How lockdown changed advertisingBy Chris Redshaw , on 22nd July 2020
As the UK went into lockdown in the last days of March all but the most essential stores closed, pubs and restaurants shut their doors and for all but an hour a day people were forced indoors. With household spend being cut, travel banned and normal life paused, brands with campaigns created and media booked had to react to strange and uncertain times.
Suddenly campaigns driven by humour and referencing the struggles of everyday life were way off the mark for resonating with their audiences and could even damage a brands reputation.
While some brands pulled their advertising completely others set their creative teams briefs with greatly reduced budgets, even tighter timescales and a new tone of voice reflective of the distress.
Emotion became more pertinent than ever with brands keen to show that they understood the severity of the situation and how they were making a difference. Dove and EE both produced heartfelt campaigns sharing in the sense of national appreciation for the NHS.
But what to do with your out-of-home campaign? With empty streets and cities at almost complete standstill by early April many brands simply didn’t have time to replace their billboards and thousands were given over to thank you messages to the NHS.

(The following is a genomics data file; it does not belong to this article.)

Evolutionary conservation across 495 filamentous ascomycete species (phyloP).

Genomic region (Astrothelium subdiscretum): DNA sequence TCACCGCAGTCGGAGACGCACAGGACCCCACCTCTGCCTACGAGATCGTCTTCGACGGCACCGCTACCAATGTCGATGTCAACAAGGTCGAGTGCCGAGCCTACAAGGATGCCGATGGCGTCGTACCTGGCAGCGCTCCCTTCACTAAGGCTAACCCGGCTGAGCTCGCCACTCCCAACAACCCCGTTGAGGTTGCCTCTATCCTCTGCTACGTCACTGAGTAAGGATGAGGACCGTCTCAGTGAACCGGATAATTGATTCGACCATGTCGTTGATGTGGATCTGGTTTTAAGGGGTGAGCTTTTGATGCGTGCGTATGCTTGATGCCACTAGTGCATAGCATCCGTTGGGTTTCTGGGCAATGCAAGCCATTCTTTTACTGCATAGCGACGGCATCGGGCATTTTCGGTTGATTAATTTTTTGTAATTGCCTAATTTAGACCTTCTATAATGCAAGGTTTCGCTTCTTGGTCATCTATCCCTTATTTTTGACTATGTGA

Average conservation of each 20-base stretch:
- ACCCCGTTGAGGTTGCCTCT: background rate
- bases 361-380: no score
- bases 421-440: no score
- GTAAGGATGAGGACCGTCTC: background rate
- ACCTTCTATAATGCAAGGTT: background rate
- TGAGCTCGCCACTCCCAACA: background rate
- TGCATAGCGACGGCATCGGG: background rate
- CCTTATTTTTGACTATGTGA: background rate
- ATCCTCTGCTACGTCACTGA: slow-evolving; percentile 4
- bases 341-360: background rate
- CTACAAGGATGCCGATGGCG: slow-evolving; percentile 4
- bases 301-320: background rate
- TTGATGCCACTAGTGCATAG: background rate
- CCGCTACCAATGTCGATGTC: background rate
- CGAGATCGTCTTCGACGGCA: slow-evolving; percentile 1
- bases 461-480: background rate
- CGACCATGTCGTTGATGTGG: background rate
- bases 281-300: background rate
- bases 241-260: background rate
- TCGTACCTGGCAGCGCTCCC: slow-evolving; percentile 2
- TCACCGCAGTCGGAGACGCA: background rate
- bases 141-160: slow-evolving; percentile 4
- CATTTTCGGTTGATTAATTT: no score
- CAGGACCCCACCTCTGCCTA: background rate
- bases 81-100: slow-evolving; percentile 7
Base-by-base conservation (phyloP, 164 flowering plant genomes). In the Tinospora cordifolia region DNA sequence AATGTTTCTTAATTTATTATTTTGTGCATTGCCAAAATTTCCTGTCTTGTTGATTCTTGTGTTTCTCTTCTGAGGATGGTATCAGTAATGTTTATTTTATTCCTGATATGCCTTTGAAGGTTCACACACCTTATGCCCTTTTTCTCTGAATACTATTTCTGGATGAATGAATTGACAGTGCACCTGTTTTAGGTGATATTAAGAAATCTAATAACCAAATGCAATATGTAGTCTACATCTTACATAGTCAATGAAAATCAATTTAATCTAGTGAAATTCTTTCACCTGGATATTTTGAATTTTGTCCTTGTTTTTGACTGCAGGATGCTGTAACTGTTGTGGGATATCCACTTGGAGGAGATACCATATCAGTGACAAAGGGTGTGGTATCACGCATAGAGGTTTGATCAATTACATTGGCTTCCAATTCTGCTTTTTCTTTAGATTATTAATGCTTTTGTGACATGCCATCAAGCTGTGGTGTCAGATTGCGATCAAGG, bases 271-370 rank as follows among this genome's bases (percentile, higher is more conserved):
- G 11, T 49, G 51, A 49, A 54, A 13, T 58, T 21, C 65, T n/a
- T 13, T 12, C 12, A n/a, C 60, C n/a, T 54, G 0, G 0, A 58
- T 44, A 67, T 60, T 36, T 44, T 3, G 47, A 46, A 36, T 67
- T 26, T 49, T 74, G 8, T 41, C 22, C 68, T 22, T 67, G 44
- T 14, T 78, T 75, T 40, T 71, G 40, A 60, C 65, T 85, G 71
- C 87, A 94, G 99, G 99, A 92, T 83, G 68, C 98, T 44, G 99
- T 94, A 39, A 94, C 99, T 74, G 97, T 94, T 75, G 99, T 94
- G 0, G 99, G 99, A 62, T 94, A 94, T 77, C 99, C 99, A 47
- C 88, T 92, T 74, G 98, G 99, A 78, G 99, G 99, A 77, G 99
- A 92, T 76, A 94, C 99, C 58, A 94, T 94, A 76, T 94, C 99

One brand that managed to turn the crisis into an opportunity were snack brand Emily Crisps. Their ‘ditch dull, eat bold’ campaign aimed at reinvigorating the snack sector and set to launch over the April bank holiday was re-thought and adapted to become hyper relevant.
Their headline ‘Our first ever poster, seen by a runner and one pigeon. Typical.’ held just the right amount of self deprecation to become a viral image.
“Sometimes you’ve got to go online to go offline. Sometimes the stuff you do in the real world then makes people want to see it online. Sometimes you might buy out-of-home and that is what gives you the social currency to go on to the digital channels and really perform.” explained Nurture Brands’ managing director, Adam Draper.
As the country gradually re-opens and some resemblance of normal life returns, brands have begun adjusting their messages once more. As people have started to feel more hopeful and optimistic at the global situation as have brands. KFC’s ‘We’ll take it from here’ advert empathises with people’s attempts to recreate their favourite takeaway during lockdown as they announce their return.
But, perhaps the most relevant campaign for brands was launched by London Advertising, advising people to, well, advertise.
For some brands now is the time to turn their ad spend back on, while for others it’s time to adapt. Either way the biggest challenge will be to keep up with peoples changing behaviour in this new normal.